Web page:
These themes link to potential products for retail banking, notes Ruddenklau, such as credit cards and digital wallets where loyalty points can be shared. He comments that in Asia it is more common for individuals to share their loyalty gains with family, or friends, rather than redeem them for themselves. Such an approach could be extended to donating to causes that have a positive social impact, for example.
And another trend of embedded finance – or banking as a service – where non-bank providers can offer financial services means that it is not necessarily only retail banks that can offer green financial products. Big name brands can get in on the act, potentially bypassing retail banks altogether. Ruddenklau gives the example of buy now pay later, which is popular in Asia, and also increasing in ticket size, which could be used by companies to enable customers to give at the point of sale. For example, a retailer could offer a BNPL solution, which instead of being solely about extending credit to purchase items, could also incorporate a donation to a worthy cause. Rather than banks leading this kind of initiative, we can expect to see corporates doing it instead, says Ruddenklau.
Meniga white-labelling promotes sustainability
Another wider trend is the use of data to create products for customers, and this can be given an ESG angle. One such example is the fintech firm Meniga, which provides white-label solutions, and has created a Carbon Insight product whereby individuals can track and take action against their carbon emissions based on their spending data. The fintech firm opened an office in Singapore in 2019 and has since been wooing banks in Southeast Asia with its offerings. Its data categorisation, for example, is used by Singapore’s UOB so that customers can keep track of their spending or saving in real time. Individuals can keep track of certain goals, for example by setting a limit on how much they spend in restaurants every month. And it is this kind of feature, explains Ruddenklau, that could have other applications. It has the potential to be used more widely for ethical goals and customers setting ESG challenges for themselves.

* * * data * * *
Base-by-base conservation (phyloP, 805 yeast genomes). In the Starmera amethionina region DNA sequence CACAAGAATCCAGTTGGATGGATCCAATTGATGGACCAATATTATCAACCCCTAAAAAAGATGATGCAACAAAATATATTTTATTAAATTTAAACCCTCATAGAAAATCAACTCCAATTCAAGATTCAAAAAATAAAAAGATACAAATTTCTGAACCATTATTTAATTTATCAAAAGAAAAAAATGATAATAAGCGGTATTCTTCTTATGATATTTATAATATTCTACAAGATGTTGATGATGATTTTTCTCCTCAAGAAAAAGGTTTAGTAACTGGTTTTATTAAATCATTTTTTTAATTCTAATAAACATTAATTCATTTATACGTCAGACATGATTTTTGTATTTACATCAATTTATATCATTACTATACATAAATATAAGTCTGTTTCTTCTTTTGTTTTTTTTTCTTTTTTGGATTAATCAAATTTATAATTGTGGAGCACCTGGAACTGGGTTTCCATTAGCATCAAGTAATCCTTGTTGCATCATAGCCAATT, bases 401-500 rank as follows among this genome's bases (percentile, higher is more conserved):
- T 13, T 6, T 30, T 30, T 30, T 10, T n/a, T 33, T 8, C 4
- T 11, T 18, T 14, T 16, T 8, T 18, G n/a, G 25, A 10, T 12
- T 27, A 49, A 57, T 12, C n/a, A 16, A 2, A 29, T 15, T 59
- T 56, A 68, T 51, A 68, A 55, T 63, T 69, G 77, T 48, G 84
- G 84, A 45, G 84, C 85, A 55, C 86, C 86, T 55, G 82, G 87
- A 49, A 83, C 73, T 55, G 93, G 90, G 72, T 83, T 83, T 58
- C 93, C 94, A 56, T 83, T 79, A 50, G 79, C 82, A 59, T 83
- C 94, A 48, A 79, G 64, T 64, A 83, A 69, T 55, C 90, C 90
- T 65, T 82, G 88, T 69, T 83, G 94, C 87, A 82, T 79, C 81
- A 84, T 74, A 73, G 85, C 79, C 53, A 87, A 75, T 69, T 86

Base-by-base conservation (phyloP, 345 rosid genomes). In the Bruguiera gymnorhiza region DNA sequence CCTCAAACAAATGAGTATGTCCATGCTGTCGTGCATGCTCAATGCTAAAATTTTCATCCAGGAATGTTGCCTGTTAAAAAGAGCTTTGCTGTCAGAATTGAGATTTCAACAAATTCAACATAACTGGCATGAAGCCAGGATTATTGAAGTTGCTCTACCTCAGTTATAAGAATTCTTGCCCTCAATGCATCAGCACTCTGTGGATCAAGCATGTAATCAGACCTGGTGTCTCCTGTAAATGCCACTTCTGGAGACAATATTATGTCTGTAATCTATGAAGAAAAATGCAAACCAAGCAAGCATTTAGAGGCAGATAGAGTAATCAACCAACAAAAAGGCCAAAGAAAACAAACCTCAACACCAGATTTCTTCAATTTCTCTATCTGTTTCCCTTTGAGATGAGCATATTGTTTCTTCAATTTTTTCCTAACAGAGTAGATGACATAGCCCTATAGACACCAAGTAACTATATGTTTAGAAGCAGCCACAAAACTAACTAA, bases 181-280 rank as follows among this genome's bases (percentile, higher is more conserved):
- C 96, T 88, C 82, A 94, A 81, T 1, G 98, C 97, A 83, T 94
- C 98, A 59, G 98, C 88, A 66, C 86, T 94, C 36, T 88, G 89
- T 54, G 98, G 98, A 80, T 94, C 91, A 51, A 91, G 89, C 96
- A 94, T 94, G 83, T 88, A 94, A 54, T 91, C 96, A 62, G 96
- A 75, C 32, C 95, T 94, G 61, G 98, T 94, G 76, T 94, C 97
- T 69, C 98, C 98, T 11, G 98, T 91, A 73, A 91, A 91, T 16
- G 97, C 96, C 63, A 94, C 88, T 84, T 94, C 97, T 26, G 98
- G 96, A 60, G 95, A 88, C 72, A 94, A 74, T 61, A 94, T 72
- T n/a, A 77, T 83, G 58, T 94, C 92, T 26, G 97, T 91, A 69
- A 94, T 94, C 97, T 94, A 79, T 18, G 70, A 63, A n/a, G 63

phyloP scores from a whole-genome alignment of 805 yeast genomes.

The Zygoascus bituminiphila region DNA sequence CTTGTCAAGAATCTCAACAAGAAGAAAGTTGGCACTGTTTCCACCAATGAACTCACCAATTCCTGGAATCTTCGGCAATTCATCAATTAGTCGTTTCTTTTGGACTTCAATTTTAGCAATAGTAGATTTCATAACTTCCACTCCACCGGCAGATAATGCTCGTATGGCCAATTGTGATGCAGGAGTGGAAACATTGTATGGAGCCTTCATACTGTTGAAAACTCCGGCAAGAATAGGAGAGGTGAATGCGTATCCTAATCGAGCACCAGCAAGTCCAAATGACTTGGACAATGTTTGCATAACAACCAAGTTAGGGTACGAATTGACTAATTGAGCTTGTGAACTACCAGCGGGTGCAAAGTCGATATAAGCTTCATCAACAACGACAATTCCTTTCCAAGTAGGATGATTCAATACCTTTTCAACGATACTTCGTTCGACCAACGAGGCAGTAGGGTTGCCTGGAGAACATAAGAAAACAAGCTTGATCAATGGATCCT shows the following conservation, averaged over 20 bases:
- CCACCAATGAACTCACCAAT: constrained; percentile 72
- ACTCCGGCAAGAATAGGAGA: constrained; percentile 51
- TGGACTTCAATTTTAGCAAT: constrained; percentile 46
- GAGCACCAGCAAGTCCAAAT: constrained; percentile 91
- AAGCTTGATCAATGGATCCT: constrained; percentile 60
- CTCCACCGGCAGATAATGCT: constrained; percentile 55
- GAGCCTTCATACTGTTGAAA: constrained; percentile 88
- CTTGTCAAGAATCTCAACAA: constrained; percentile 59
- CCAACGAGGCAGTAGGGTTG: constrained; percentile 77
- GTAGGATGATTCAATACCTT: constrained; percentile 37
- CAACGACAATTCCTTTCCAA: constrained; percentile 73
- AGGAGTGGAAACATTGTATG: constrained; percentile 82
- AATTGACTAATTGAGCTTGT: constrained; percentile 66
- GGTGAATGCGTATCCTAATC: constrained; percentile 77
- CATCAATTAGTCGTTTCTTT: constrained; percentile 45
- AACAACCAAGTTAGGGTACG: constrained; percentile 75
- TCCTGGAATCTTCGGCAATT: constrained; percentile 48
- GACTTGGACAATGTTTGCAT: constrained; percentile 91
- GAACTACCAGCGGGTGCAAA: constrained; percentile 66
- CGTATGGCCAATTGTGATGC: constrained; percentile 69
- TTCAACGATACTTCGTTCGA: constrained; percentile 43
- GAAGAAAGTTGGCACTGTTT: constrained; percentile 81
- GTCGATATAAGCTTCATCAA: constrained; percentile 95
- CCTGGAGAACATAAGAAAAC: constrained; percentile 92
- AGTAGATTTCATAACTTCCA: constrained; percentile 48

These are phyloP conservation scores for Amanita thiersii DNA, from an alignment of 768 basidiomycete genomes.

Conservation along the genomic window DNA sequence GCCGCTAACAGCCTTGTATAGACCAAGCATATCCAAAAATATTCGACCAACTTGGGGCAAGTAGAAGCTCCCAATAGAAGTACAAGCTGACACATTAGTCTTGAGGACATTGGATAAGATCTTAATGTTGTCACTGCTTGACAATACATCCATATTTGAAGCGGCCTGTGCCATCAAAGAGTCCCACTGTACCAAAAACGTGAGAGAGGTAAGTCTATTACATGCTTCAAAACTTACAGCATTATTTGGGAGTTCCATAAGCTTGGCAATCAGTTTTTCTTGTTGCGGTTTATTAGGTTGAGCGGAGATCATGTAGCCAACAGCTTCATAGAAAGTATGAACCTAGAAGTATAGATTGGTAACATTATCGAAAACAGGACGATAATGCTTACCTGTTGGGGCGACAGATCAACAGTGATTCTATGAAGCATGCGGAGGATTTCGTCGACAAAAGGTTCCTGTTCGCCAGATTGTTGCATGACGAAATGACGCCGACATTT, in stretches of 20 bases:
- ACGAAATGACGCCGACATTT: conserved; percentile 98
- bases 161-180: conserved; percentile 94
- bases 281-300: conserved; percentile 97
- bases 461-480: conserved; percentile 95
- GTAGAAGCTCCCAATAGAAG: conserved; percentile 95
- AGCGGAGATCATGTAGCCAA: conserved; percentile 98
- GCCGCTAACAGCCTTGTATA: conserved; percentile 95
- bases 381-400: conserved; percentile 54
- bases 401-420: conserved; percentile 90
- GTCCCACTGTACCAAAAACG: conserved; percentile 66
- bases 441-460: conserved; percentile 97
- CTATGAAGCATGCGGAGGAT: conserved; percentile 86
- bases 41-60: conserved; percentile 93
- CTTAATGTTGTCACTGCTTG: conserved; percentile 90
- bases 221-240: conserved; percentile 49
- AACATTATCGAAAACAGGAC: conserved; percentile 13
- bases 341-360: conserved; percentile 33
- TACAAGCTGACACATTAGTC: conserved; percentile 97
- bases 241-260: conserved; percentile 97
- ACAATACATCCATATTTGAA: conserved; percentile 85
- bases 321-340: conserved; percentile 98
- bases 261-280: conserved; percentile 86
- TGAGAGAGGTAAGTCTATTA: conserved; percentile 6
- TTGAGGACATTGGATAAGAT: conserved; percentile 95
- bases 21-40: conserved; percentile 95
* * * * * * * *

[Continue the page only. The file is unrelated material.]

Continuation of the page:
Banks offering such solutions are likely to gain a stickier relationship with the customer. Also, notes McKinsey’s Dietz, the advantage of ESG products is that they enable banks to differentiate. “It is a highly digital and highly commoditised market, and banks are desperately looking for areas of differentiation,” says Dietz. And giving customers the opportunity to do the right thing is one way to do that.
This article is part of a special series GlobalData Media is publishing in the run-up to COP26, which takes place in Glasgow from 1-12 November 2021. Our focus is on the opportunities and challenges for business of the transition to clean energy and net-zero greenhouse gas emissions. Other articles in this series include:
- Why success at COP26 is vital for business – Energy Monitor
- Carbon market see promise and peril from COP26 – Energy Monitor
- Weekly data: Grids largely overlooked ahead of COP26 – Energy Monitor
- Is FDI making the climate crisis worse? – Investment Monitor
- Companies need to up their climate game. Can FDI help them? – Investment Monitor
- Business professionals see greenwashing as a major issue, but genuine net-zero action doesn’t have to mean red ink – Verdict
- COP26: the three ways a decarbonising business can leave oil and gas – Offshore Technology
- How scope 3 emissions pose the biggest threat to net-zero ambitions – Mining Technology
- Food giants need to pick up pace on greenhouse gas emissions – Just Food
- COP26 – climate change and the automotive sector (1) –Just Auto
- How hospitals and the medtech sector are tackling the climate crisis – Medical Device Network
- What drinks brand owners should know about COP26 – sustainability spotlight – Just Drinks
- COP26 panel – how is apparel tackling climate change? – Just Style
- Inside Cervest’s plan to map the world’s climate risk – Verdict
- Oil rich Norway wants to get on board the COP26 train with cleantech – Verdict